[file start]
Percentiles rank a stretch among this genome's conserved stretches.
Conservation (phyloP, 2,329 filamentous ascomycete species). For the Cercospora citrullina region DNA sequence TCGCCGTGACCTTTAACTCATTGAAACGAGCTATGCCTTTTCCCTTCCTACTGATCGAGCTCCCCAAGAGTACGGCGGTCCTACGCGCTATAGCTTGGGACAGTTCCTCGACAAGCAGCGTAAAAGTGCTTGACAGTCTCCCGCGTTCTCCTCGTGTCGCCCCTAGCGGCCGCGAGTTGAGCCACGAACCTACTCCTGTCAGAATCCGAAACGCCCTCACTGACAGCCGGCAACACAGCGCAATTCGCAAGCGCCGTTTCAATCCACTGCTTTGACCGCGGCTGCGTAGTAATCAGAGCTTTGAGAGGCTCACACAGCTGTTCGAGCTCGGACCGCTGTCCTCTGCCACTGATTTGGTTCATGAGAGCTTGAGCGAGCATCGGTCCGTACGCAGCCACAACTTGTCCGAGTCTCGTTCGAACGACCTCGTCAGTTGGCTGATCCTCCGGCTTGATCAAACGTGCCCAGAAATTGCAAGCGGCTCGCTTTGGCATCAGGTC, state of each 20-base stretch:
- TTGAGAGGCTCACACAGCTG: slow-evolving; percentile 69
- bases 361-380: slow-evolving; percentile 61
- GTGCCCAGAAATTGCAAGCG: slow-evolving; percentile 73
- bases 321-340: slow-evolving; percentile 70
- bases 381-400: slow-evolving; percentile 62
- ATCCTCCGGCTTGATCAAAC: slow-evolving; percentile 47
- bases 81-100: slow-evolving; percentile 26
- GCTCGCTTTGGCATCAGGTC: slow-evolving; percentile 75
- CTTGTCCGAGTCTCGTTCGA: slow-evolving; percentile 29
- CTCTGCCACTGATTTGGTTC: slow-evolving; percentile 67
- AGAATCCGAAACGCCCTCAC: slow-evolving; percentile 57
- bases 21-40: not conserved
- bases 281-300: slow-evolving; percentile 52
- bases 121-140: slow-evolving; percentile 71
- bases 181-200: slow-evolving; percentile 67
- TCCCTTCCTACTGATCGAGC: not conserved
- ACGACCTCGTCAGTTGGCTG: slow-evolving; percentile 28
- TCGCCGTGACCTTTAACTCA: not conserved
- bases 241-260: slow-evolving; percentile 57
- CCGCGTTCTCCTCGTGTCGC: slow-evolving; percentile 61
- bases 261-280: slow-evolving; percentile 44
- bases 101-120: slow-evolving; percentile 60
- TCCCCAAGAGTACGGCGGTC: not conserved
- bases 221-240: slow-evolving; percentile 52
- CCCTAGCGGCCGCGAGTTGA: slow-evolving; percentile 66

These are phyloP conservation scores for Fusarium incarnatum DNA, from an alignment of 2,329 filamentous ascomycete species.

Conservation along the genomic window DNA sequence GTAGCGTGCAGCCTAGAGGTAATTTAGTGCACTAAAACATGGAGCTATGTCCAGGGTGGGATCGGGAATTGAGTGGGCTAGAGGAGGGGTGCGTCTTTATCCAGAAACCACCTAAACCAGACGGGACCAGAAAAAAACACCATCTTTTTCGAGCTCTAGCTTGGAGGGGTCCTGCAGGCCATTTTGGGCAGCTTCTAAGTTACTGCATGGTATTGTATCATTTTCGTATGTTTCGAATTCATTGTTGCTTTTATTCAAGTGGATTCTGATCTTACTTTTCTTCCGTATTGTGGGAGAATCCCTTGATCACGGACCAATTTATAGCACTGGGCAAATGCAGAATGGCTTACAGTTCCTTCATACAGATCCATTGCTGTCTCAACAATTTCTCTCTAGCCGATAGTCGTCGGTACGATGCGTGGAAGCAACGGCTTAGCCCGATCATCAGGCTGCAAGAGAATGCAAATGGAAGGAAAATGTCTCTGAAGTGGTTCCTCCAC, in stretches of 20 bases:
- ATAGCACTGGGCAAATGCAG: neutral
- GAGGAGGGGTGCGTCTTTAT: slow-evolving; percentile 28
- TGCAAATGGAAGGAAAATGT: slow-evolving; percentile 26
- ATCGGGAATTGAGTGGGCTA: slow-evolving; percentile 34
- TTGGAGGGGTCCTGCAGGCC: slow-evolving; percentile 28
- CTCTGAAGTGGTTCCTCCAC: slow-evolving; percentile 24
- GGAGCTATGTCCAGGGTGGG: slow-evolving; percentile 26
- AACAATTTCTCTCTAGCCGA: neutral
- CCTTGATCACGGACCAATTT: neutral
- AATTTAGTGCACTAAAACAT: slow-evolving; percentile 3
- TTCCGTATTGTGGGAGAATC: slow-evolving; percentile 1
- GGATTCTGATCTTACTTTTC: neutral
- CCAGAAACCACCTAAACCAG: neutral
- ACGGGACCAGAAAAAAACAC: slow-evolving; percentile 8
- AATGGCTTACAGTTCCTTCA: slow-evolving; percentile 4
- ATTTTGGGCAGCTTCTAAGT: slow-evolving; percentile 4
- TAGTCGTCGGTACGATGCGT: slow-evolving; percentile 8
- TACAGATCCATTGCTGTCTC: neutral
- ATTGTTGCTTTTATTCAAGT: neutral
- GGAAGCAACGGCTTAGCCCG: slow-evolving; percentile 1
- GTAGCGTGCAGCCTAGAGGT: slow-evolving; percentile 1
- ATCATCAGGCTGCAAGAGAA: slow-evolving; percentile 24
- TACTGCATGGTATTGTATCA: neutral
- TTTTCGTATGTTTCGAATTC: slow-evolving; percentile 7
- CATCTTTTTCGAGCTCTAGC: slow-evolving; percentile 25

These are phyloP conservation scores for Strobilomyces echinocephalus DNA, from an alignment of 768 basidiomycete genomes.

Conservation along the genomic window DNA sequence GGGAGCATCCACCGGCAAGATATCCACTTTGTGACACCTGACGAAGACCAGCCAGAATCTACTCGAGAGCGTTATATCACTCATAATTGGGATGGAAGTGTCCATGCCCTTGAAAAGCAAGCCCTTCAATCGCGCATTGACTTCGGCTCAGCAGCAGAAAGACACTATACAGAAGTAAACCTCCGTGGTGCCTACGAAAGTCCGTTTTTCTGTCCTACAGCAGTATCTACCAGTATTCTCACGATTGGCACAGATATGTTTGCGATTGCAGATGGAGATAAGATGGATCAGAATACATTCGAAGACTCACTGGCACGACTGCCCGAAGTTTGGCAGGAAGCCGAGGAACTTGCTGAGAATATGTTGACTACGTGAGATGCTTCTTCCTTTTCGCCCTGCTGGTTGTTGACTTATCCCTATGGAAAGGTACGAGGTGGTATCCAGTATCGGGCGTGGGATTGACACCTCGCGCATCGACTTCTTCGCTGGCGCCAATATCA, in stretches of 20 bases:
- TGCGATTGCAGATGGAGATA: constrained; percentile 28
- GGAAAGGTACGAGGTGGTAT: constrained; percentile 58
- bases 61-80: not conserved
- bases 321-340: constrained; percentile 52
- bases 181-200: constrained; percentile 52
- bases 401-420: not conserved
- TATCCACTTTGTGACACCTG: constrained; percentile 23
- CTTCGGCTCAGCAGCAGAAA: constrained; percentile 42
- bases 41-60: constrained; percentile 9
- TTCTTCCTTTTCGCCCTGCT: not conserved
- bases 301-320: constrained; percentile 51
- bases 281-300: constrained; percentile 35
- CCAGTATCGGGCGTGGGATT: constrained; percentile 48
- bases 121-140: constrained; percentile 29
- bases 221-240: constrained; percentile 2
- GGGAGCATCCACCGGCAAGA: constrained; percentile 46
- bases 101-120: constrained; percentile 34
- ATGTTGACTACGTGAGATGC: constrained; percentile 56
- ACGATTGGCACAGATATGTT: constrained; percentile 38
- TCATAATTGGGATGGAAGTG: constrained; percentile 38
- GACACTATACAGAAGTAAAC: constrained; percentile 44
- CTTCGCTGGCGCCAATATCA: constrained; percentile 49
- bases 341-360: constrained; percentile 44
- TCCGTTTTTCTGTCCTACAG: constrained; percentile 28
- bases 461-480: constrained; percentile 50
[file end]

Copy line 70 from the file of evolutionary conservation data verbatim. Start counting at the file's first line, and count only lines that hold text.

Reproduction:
- bases 121-140: constrained; percentile 29